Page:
Regulation of Energy Futures Markets
A transparent and consistent playing field for all physical commodity futures – from agricultural products, such as corn and wheat to energy products, such as crude oil and natural gas – should be the foundation of our regulations. The CFTC has a long history in the oversight of the futures markets for energy commodities. The agency currently oversees the trading of futures and options on futures on crude oil, heating oil, natural gas, gasoline and electricity, among others, traded on designated contract markets (DCMs), such as the New York Mercantile Exchange (NYMEX), and on some exempt commercial markets (ECMs), such as the Intercontinental Exchange (ICE) and the Nodal Exchange.
Energy futures are a large and vibrant market and important to the American economy. In the first ten months of 2009, more than 315 million energy futures and options contracts were traded on CFTC-regulated exchanges. The largest contract in crude oil by volume was NYMEX’s West Texas Intermediate crude oil contract with 114 million contracts. That is the equivalent of 114 billion barrels of oil, with a notional value of nearly $7 trillion. The largest contract in natural gas was NYMEX’s Henry Hub natural gas contract with 38 million contracts. That is the equivalent of 380 billion mmBTU’s of natural gas with a notional value of $1.6 trillion. Energy futures markets also include very significant trading in electricity contracts, which, as a class, had more than 23.5 million contracts traded representing 7.5% of the overall volume in the energy sector.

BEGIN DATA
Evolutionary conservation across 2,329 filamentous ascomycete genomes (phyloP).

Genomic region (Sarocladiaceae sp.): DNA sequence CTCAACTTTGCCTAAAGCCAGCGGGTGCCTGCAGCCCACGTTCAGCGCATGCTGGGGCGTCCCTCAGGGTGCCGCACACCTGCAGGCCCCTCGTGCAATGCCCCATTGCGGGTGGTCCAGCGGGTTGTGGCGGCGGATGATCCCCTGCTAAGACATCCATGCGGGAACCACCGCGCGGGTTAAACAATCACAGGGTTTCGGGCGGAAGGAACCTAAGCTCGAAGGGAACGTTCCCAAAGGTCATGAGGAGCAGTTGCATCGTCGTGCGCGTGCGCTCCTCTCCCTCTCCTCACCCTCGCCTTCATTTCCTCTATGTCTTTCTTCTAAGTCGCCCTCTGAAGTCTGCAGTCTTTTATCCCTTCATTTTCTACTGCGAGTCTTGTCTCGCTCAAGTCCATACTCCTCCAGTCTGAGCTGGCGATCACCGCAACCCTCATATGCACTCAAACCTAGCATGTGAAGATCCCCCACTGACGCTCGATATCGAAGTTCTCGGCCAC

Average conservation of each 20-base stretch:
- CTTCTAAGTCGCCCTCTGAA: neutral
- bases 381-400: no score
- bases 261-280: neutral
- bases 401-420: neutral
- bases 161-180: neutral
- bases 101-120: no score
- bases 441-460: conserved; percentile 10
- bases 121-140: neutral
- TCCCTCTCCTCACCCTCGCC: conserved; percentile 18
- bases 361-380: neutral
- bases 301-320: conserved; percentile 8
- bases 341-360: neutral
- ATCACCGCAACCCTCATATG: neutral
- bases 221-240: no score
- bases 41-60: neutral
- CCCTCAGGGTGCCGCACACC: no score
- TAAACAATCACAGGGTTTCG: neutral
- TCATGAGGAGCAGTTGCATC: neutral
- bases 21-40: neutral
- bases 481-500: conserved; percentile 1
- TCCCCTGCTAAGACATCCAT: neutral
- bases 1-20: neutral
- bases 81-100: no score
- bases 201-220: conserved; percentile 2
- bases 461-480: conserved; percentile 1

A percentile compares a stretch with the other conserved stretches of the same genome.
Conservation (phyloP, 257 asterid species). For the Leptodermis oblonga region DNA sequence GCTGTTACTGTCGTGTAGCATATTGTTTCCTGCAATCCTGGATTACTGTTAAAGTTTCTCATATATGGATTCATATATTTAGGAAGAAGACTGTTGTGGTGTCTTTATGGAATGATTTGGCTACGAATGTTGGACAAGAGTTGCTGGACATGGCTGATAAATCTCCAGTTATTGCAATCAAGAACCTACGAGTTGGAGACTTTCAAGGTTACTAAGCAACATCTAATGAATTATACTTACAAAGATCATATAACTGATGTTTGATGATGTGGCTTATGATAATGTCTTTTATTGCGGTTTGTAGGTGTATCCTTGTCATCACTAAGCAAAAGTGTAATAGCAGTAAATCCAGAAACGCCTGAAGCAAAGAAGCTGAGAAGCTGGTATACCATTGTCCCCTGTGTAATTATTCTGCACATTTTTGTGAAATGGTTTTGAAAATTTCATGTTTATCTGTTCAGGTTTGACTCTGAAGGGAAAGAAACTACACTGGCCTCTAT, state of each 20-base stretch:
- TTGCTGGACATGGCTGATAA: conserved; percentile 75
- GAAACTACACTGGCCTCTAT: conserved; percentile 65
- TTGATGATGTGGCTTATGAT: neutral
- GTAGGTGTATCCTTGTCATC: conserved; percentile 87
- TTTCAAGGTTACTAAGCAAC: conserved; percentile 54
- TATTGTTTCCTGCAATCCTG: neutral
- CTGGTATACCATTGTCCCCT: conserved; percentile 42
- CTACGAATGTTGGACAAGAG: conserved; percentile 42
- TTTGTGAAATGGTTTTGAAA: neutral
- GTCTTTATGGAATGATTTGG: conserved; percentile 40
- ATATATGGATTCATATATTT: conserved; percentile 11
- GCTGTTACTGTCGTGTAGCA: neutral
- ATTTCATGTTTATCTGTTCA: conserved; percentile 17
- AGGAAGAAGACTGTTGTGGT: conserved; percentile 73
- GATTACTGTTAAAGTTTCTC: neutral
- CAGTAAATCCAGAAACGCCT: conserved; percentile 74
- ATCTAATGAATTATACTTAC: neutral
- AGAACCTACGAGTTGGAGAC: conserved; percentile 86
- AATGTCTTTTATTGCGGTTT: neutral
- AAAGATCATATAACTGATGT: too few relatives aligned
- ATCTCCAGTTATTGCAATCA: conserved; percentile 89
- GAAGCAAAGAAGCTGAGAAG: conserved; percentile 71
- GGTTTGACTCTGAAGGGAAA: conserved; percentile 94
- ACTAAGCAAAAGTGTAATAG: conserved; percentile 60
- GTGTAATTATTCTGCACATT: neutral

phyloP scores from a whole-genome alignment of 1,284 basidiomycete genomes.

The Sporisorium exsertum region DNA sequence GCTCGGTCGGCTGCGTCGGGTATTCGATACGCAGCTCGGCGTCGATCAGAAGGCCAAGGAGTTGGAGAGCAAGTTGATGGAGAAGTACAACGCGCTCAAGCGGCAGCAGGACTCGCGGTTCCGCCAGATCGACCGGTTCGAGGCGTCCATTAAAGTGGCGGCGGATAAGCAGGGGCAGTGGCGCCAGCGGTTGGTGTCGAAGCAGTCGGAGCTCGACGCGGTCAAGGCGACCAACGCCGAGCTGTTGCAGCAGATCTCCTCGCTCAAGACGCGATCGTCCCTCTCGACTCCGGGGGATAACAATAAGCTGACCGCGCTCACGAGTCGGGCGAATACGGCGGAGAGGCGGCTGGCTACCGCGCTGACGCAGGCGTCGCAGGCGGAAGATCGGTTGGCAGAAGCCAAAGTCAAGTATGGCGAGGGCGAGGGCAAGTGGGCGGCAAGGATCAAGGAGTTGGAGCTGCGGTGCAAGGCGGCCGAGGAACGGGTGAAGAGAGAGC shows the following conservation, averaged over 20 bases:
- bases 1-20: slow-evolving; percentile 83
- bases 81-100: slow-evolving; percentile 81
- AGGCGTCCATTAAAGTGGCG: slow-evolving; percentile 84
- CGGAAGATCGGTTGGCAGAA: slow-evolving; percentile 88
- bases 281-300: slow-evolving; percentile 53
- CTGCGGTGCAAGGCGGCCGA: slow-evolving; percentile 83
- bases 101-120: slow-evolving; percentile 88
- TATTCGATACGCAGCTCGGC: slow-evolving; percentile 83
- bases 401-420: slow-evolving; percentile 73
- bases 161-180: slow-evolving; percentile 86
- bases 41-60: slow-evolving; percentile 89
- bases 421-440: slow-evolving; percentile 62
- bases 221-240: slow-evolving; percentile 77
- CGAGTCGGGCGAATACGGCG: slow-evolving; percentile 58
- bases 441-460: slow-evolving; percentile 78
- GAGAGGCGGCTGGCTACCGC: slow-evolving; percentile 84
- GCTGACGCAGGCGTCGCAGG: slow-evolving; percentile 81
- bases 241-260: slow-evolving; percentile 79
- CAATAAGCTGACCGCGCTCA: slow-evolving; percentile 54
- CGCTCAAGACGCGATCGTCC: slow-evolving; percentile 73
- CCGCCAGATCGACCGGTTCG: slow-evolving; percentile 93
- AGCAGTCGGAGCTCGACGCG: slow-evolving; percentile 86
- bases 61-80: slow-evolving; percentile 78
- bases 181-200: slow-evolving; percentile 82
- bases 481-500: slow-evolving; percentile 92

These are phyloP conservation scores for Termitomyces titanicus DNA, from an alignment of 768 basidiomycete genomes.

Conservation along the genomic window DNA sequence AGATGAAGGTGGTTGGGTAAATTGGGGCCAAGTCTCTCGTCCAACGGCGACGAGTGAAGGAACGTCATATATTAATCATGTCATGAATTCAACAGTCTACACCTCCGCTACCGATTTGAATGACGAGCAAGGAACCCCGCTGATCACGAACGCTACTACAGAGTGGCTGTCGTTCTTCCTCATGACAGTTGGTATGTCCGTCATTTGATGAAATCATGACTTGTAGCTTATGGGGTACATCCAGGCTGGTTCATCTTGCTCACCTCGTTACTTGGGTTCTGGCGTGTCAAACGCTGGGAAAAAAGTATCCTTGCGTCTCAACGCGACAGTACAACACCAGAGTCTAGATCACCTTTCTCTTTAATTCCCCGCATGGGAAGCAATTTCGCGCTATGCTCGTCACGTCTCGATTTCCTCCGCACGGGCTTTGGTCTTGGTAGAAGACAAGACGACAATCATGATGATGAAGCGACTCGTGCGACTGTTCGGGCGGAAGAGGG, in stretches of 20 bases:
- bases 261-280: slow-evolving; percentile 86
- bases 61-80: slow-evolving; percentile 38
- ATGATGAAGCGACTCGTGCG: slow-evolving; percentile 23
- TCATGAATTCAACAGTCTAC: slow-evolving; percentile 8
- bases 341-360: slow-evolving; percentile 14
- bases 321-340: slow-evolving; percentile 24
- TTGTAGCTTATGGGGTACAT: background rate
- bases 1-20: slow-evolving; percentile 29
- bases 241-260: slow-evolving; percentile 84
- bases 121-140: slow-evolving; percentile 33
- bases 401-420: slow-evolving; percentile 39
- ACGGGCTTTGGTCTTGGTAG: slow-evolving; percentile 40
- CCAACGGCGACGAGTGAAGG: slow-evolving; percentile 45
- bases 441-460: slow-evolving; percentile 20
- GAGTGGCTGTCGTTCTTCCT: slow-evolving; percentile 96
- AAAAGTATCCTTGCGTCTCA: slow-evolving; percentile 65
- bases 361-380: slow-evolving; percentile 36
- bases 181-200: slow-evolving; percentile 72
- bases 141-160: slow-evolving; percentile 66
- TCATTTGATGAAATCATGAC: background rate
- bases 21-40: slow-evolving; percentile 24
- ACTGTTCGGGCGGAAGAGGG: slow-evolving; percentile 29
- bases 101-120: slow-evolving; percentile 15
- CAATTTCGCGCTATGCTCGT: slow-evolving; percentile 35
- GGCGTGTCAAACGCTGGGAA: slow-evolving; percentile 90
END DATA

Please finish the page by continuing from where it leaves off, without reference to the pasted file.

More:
Congress has continued to reaffirm the CFTC’s role in regulating futures markets. In last year’s Farm Bill, Congress strengthened the CFTC’s authority over certain energy derivatives trading. Under the Farm Bill, if a contract that is traded on an exempt commercial market (ECM) is found to perform a significant price discovery function, the ECM is subject to heightened regulation and required to comply with key core principles that also apply to the trading of futures contracts.
In July, the Commission issued an Order finding that the ICE Henry LD1 Fixed Price Contract traded on the Intercontinental Exchange (ICE) serves a significant price discovery function. This ICE natural gas contract is cash settled based on the final settlement price of the NYMEX Henry Hub-based futures contract. The CFTC has sought public comment regarding determinations whether more than 40 additional energy contracts, including natural gas and electricity contracts that are currently traded on exempt commercial markets, are significant price discover contract as mandated in last year’s Farm Bill.